The Beagle is a scent hound and a great family pet. They are known for being affectionate and having loud voices.
Illustration courtesy of the Swedish Kennel Club
The distinctive baying bark led to its name in the Middle Ages from the French ("bee gueule" which literally means “wide throated”).
Beagles at a glance
The Beagle dog breed has been popular in the United States ever since being recognized by the AKC in 1885, and has won two Best in Shows at Westminster in the past two decades (2008 and 2015). They are a relatively healthy breed, although they suffer from hereditary eye disorders and their long, low ears (which help them track scents by directing odors towards their nose) are prone to infection.
The Beagle is known for having an affectionate, energetic, and clever temperament, making them a wonderful family pet. However, the Beagle dog is also one of the most vocal canines, and their loud baying, barking, and howling means they may not be the ideal pet for everyone.
Whether you’ve just welcomed a Beagle into your home or you’re thinking of adding one to your family, you’ve come to the right place; we have the information you need to properly train and care for your pup. You’ll also find information about the genetic health risks Embark tests for that are most relevant to this breed.
Although scent hounds have been bred for thousands of years, the modern Beagle was developed in Great Britain in the 1830s. One of the forebearers of modern Beagles is the pocket Beagles popularized in Elizabethan England as a small scent hound that could be carried in a saddlebag. Like other scent hounds, Beagles have an incredible sense of smell with far more olfactory receptors and even more than most other dog breeds. They are used not just as hunting companions, but also by police and customs — they are often used at airports for scent detection.
“They need consistent creative non-repetitive training and do not do well alone,” National Beagle Club of America’s Health and Genetics Committee Chairperson Darlene Stewart said of Beagles. “They are pack animals. They are food-driven, social-seeking mischievous hounds with amazing problem-solving skills. Many owners would describe a Beagle as determined, selectively stubborn, deceivingly smart and always having an agenda for their actions. When learning new things always make them think that what you want them to do was their idea.”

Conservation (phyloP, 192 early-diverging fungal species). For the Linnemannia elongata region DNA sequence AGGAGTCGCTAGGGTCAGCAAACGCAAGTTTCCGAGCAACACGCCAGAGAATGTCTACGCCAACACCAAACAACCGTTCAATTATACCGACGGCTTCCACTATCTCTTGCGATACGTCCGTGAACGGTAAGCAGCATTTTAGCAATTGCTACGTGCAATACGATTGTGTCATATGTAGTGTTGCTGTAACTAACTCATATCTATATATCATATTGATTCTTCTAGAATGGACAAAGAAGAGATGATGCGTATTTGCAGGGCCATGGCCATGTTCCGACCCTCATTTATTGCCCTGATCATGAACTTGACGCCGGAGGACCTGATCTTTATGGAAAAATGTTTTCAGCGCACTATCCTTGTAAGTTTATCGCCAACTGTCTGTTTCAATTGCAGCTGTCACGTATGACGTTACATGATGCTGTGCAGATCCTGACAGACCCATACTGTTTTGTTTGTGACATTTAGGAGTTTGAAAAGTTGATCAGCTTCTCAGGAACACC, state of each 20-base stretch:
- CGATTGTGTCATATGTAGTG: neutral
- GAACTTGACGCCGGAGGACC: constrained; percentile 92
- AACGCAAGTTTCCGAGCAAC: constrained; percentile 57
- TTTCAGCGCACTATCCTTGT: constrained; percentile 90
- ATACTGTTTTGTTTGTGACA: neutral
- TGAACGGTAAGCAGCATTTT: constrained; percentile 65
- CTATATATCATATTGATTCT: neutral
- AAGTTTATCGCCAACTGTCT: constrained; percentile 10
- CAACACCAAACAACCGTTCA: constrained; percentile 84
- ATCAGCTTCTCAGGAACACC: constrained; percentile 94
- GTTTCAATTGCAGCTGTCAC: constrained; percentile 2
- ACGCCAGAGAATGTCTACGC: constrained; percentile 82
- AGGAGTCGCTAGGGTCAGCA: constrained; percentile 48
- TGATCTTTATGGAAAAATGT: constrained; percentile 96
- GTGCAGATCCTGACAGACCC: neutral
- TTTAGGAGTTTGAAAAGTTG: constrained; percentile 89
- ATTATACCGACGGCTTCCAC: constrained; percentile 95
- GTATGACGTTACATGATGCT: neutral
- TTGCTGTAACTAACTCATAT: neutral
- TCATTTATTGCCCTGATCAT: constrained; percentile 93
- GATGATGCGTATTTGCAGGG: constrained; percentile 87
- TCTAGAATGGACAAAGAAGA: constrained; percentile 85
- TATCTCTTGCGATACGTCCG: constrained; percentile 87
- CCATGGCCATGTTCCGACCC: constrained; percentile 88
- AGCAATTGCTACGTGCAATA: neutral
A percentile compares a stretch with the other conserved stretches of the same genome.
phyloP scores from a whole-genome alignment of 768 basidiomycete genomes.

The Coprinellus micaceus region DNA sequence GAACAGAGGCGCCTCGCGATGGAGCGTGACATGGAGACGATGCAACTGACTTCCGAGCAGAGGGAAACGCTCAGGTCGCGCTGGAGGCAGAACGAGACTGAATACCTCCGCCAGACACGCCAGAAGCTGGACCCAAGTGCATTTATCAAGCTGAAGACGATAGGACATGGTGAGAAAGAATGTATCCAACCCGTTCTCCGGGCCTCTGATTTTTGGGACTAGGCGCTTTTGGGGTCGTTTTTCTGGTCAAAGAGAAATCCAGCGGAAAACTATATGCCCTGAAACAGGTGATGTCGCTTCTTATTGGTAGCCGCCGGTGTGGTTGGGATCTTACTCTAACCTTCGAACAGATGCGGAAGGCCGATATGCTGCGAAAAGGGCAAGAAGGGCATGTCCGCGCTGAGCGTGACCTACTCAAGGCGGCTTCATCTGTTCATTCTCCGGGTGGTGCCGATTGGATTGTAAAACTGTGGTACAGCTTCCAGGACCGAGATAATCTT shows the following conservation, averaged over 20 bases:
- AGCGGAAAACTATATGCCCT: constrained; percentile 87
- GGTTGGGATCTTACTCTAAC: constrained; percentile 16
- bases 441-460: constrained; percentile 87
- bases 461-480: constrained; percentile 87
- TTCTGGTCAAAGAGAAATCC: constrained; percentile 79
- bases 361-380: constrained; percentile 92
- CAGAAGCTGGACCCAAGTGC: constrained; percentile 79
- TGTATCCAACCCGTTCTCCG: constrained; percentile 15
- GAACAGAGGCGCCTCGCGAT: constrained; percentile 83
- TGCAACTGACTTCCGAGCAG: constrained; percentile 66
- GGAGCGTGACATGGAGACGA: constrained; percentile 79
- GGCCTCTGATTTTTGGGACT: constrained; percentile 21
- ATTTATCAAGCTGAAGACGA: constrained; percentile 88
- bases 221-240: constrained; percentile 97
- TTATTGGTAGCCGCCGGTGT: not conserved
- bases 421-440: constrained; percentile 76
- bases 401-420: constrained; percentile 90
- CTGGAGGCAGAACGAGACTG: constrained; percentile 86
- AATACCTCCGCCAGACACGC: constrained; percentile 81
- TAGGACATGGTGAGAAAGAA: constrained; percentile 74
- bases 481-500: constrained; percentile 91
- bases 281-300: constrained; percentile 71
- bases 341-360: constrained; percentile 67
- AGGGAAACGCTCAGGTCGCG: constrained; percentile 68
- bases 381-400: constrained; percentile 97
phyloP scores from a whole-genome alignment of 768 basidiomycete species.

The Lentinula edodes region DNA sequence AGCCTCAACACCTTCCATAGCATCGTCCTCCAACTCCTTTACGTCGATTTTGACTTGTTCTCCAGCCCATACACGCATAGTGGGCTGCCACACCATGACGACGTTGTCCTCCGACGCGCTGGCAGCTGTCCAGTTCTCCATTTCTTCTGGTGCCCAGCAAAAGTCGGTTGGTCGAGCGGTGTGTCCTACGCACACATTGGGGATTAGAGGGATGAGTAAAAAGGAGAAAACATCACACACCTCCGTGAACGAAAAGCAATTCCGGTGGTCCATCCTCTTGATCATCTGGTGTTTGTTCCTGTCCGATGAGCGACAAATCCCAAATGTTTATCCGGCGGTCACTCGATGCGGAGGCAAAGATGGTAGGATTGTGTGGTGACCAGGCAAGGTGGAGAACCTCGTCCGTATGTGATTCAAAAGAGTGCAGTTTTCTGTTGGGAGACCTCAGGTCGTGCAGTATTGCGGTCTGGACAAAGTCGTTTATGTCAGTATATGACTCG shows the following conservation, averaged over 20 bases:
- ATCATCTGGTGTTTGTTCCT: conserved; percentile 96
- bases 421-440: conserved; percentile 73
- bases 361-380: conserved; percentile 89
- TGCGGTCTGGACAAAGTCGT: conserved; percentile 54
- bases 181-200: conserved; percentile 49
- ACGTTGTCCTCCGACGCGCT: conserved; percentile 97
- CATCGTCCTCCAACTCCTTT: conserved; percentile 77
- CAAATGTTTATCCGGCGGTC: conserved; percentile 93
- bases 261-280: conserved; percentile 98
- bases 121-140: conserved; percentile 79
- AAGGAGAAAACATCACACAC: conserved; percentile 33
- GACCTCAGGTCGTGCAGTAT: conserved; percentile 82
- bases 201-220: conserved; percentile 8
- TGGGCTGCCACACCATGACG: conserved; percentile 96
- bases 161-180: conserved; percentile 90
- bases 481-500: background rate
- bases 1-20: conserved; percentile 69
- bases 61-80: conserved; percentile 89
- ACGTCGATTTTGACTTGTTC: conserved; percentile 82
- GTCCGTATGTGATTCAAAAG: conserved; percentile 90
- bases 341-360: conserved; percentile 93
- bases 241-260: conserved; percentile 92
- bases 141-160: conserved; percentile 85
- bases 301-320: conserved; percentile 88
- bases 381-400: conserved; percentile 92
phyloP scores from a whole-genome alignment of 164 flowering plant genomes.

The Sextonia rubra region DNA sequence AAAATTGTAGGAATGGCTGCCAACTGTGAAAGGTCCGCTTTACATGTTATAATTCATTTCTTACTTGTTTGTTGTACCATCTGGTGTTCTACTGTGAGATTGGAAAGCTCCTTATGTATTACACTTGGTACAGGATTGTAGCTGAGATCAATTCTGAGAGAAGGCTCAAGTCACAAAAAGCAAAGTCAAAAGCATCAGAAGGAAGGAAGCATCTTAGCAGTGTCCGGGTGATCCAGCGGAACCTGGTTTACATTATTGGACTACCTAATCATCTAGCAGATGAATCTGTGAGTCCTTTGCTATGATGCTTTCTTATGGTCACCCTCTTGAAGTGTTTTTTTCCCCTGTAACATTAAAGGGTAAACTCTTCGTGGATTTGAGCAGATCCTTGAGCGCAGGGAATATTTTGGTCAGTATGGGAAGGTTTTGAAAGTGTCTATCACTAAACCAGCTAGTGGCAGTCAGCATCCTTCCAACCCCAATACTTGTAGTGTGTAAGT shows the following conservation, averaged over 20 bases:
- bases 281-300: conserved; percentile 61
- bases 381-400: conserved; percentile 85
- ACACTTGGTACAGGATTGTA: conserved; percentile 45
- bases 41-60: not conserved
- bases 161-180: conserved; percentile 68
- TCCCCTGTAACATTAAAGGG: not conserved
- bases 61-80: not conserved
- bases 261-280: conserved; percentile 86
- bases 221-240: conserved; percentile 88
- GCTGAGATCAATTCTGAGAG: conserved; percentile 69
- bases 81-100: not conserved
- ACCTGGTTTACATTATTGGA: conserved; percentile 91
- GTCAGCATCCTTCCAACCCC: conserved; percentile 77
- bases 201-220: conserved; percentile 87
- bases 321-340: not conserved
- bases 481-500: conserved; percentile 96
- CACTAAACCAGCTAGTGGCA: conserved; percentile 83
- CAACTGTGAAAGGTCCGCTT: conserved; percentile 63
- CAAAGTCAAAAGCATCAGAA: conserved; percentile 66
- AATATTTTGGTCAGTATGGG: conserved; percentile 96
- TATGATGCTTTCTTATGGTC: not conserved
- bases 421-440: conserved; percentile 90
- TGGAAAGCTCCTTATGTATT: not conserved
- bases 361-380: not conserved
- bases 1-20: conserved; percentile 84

Compact, sturdy, and solid, the Beagle resembles a smaller Foxhound. The AKC breed standard recognizes two Beagle size varieties: those standing under 13 inches at the shoulder and those between 13 and 15 inches.
Beagles have a close, hard coat of medium length that comes in any true hound shade. Most often they have a tricolor pattern of black, tan, and white. Other Beagle colors and patterns include red and white, lemon, and blue.
Beagles’ ears are one of their most distinctive and endearing features. Set moderately low on a broad head, their long ears will nearly reach the end of their nose when drawn out. Their ears actually help track smells. When swept across the ground, the ears stir up scents toward their nose.
Playtime is crucial for most dogs, but especially Beagles. Beagles need at least an hour of exercise daily and it should be supervised. A Beagle can become destructive if left alone for long periods of time. They’re high-energy dogs who need at least an hour of daily exercise. Their natural instinct to hunt and chase means walks should be taken on a leash.
“Beagles are escape artists, so an exercise area must have a fence at least 5 feet tall that extends underground to prevent tunneling,” the AKC reported. “Walks must always be taken on a leash, because as a scenthound with a very strong hunting instinct, a Beagle will not be able to resist the urge to run off in pursuit of a compelling scent.” There are so many ways to play! You can take your Beagle for a run or hike and play fetch, tug-of-war, or frisbee.